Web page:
Weakened by two open heart operations in two months, Mabel McClure’s voice is barely audible as nurse Grace Samson brushes her hair.
"Oh, that feels so good," McClure said, tears streaming down her face. "You always treat me so nice. I only made it because of you nurses."
It is 9 a.m. Thursday in the cardiovascular critical care unit at University Medical Center. Patients, many of whom are alive only because of the latest medical technology and techniques, must be closely monitored.
Nurses never care for more than two patients — and usually only one after the patient has undergone a procedure — because seconds, not minutes, can mean the difference between life and death.
"We were afraid we were going to lose you there for a while," Samson tells the 53-year-old McClure, who holds the nurse’s hand that rests on her shoulder. "But now maybe you’ll go home for Christmas and see your grandchildren."
Samson, a 20-year nursing veteran, was named one of the March of Dimes Nurses of the Year, the largest and oldest event of its kind in the nation. Nearly 2,000 nurses in the Las Vegas Valley were nominated earlier this year by patients, friends, co-workers and other health professionals. A nursing panel judges the nominations anonymously, and there were 24 winners in an array of specialities. Samson won for cardiovascular critical care in Southern Nevada.
Samson, whose husband, Eugene, is a website developer at UMC, didn’t show up for the November ceremony at Caesars Palace.
"I was pretty exhausted on that night," she said recently as she sat inside her Henderson home. "Plus, I really didn’t think I would win. There are so many deserving nurses."
On Wednesday, the mother of three children did what she so often does when she is at home, patiently worked with her 6-year-old son, Evan, who has been diagnosed with Angelman syndrome. The rare genetic disorder causes development delay and neurological problems.
Evan will never talk, though he does make high-pitched sounds to signal distress and joy. Doctors expect his life span to be normal.
Outfitted with braces on his legs to help stabilize him, he still repeatedly falls. The bathroom is too much of a challenge for him.
Often, Evan laughs with his hands in the air, a trait that caused Dr. Harry Angelman, the British pediatrician credited with defining the syndrome in 1965, to first refer to the medical condition as "happy puppet syndrome."
A washable covering blankets all furniture in the house.
"My Evan throws up at least once a day, and I need to be able to wash it easily, " Samson said as she watched a tutor work to improve Evan’s small motor skills.
Tutors and others who care for Evan during the day cost the family about $3,000 a month.
"My other sons (Eric, 13 and Ethan, 8) give Evan so much love," she said. "They’re very mature for their ages. They just pitch in and help with him."
Extremely hyperactive, Evan seldom sleeps more than four hours a night, which generally means his parents get little sleep as well.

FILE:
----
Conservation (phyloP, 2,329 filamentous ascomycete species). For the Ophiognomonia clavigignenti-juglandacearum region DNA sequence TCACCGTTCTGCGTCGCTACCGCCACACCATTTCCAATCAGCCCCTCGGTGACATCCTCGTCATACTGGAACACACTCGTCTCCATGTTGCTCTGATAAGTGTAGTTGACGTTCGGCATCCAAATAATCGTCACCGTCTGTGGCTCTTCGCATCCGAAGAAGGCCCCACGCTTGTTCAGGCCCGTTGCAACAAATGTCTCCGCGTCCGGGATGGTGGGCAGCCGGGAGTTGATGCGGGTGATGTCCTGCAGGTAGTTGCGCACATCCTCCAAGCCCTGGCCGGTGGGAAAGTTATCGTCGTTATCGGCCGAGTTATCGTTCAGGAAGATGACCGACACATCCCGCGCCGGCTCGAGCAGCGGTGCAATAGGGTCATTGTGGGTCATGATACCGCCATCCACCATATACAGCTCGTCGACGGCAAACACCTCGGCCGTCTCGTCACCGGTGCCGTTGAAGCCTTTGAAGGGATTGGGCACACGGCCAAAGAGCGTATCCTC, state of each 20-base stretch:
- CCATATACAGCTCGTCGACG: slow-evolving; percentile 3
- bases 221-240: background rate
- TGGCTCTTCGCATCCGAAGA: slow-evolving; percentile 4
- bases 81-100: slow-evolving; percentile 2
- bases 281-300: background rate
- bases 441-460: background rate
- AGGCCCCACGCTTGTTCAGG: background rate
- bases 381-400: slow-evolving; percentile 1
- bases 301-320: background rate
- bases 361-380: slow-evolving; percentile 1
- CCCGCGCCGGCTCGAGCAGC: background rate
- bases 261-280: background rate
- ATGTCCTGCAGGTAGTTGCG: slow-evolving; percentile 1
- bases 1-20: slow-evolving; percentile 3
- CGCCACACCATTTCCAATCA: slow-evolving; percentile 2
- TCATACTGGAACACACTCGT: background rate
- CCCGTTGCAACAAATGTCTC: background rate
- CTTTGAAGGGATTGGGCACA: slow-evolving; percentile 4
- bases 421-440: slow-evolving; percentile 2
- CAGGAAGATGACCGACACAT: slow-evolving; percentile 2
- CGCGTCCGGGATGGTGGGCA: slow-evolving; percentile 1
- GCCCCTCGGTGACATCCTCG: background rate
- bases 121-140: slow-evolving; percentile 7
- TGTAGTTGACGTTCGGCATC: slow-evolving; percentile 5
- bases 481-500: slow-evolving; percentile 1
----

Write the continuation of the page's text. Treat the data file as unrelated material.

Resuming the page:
"He gets up at about 2 in the morning," Samson said. "If he plays contentedly, we can get some more sleep. But sometimes it is exhausting."
While Evan’s syndrome sometimes is exhausting, Samson said it has made her a better person and better nurse.
"I was always patient and empathetic, but I’m much more so now," she said. "He’s taught me all about unconditional love."
Sixty-four-year-old Mark Hadley, who was recruited by Samson for a clinical research trial for medication for his heart condition, knows all about her patience and empathy.
"When I went to get my blood work and other tests done, she would never just park me," he said. "She would be right there talking to me. And I was always amazed at how she called me at home to check up on how I was doing. You just wanted to pick her up and hug her. She cares so much about her patients."
Dr. Chowdhury Ahsan, the chief of cardiology who oversees cardiac research at UMC, has been amazed at how Samson works with patients.
"She offers to go their homes and pick them up," he said. "She does whatever it takes to make sure they make their appointments. She’s as empathetic a person as you will ever find. It’s a great quality in medicine. "
Forty-year-old Gabriel Contreras found out about Samson’s empathy Thursday when she counseled him on the test he had to go through later in the day.
Contreras, a visual merchandiser — he makes the merchandise look more appealing throughout the Dolce & Gabbana designer clothing store for the Forum Shops at Caesars — had suffered a heart attack earlier in the week.
"I really appreciate your explaining this to me so well," Contreras said as he watched a video Samson ran on a laptop computer. "All of this is hard to believe."
"I want you as comfortable as possible with what we’re doing," Samson said.
A warning system went off in the critical care unit.
"When you’re a nurse, you’re really needed," Samson said. "That’s a good feeling."
Contact reporter Paul Harasim at email@example.com or 702-387-2908.